Is incident stroke associated with increased risk of major adverse cardiovascular events?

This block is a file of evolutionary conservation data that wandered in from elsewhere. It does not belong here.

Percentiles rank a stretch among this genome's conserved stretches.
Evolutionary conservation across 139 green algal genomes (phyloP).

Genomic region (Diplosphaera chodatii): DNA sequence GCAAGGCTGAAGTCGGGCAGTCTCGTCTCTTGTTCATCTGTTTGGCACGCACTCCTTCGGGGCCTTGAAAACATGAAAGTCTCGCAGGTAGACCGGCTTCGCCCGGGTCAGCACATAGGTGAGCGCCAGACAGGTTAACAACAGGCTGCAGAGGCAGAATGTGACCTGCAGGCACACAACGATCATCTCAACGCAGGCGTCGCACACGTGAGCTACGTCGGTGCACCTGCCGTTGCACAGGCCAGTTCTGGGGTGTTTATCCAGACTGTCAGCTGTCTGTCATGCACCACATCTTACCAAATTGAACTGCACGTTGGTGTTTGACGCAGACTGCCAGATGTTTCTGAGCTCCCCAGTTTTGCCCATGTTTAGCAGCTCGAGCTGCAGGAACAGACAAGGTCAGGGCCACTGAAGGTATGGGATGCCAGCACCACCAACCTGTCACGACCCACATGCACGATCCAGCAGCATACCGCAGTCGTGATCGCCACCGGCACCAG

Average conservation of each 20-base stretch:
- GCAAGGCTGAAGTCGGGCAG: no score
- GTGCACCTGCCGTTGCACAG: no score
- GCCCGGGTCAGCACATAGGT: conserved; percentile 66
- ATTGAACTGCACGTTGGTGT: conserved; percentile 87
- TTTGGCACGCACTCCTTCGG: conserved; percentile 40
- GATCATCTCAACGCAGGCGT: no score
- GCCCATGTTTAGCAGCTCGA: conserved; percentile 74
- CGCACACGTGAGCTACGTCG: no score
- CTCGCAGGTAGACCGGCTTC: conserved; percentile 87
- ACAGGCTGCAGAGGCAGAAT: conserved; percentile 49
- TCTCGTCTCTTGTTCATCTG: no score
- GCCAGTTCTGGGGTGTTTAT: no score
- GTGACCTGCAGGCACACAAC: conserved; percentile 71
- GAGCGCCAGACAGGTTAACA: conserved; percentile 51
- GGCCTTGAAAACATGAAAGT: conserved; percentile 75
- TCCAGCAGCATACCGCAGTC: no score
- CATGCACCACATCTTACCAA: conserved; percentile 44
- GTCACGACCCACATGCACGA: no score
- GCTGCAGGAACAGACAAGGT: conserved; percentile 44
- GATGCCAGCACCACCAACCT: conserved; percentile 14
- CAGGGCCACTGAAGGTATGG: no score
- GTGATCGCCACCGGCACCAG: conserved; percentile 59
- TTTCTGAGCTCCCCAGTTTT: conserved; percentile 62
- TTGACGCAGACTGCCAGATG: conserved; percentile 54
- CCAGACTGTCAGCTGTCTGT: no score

In this issue of Neurology®, Sposato et al.1 perform a population-based retrospective cohort study of older adults with cardiovascular disease to determine whether initial ischemic stroke is associated with incident heart disease within the first year after stroke. The study defined major adverse cardiovascular events (MACE) as a composite outcome, specifically including myocardial infarction, acute coronary syndrome, percutaneous coronary intervention, coronary artery bypass graft surgery, incident coronary artery disease, congestive heart failure, or cardiovascular death. The primary finding from the study is that first-ever ischemic stroke is associated with incident unadjusted MACE risk (hazard ratio [HR] 4.5, 95% confidence interval [CI] 4.3–4.8), with the adjusted risk highest in the first 30 days (HR 25.0, 95% CI 4.3–4.8); this is still significant but with lower risk in the next 60 days (HR 4.8, 95% CI 4.1–5.7), with lowest risk past 90 days (HR 2.2, 95% CI 2.0–2.4). These effect estimates are quite robust, and the authors are to be commended for their careful attention to detail when handling these data.

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